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Bacon is back on the menu as CME launches new pork-belly index

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Almost eight years after CME Group eliminated its pork belly futures contract, bacon is back on the menu at the world's largest derivatives exchange.

[CHICAGO] Almost eight years after CME Group eliminated its pork belly futures contract, bacon is back on the menu at the world's largest derivatives exchange.

The bourse is publishing the CME Fresh Bacon Index to provide price transparency for pork packers, processors, wholesalers and retailers, CME said in a statement Monday.

US wholesale prices for pork bellies, the cut used to make bacon, climbed this year as the deadly African swine fever virus decimated hog herds in China, the top hog producer and pork consumer.

But the market has been subject to gyrations. Volatility has increased amid soaring consumer demand for the meat, the US-China trade war and the pig-disease outbreak.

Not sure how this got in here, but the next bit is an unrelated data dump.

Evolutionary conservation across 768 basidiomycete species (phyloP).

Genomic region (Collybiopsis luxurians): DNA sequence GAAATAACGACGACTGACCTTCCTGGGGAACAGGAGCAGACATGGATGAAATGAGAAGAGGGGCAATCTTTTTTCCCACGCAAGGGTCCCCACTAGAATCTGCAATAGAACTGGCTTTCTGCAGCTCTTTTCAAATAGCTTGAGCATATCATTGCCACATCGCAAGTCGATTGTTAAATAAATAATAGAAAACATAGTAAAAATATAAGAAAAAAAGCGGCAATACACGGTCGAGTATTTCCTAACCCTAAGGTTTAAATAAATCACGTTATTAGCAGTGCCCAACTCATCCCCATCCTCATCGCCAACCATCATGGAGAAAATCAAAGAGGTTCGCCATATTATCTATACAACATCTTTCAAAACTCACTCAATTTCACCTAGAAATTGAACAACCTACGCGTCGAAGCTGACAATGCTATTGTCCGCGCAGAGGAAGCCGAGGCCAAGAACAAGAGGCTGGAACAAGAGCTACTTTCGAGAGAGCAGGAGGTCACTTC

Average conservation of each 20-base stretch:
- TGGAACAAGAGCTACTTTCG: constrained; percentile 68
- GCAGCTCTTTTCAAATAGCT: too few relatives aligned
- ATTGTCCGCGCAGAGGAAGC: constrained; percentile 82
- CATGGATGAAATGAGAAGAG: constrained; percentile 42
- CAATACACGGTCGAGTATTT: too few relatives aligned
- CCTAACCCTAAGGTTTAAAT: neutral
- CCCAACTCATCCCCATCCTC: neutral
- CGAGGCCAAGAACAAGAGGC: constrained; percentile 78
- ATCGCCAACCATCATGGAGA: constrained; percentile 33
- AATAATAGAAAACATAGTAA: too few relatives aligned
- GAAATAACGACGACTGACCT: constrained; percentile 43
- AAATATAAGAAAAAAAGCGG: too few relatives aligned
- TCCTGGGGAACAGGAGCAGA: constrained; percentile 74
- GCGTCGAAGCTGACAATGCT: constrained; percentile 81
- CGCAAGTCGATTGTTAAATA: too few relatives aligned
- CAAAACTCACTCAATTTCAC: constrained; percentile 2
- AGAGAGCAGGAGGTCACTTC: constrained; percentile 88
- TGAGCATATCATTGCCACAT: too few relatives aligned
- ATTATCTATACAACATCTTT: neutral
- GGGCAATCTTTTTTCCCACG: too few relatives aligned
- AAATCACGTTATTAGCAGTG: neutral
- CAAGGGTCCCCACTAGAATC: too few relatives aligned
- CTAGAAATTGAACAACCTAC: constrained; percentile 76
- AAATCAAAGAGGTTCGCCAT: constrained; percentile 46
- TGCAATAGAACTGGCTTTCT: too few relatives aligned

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CME lean-hog futures trade in Chicago, but pork-belly pricing has been limited to the physical markets.

"As consumer tastes have evolved, bacon is now in demand year-round," Fred Seamon, CME's executive director of agricultural research and product development, said in the statement.

"This new index will provide greater price discovery."

For decades, CME offered futures for frozen pork bellies. The contract was made famous in part by its depiction in the 1983 film Trading Places, starring Eddie Murphy. However, as many food companies started purchasing chilled frozen bellies, but not frozen ones, open interest dwindled to almost nothing, prompting the exchange to delist the contract in 2011.

The CME Fresh Bacon Index sets a weekly bacon price each Monday, "based on a combination of negotiated and formula transactions, readily available from the USDA". The index will reflect the value of one load, or 40,000 pounds (18 tonnes), of fresh, skinless pork bellies in US cents per pound.

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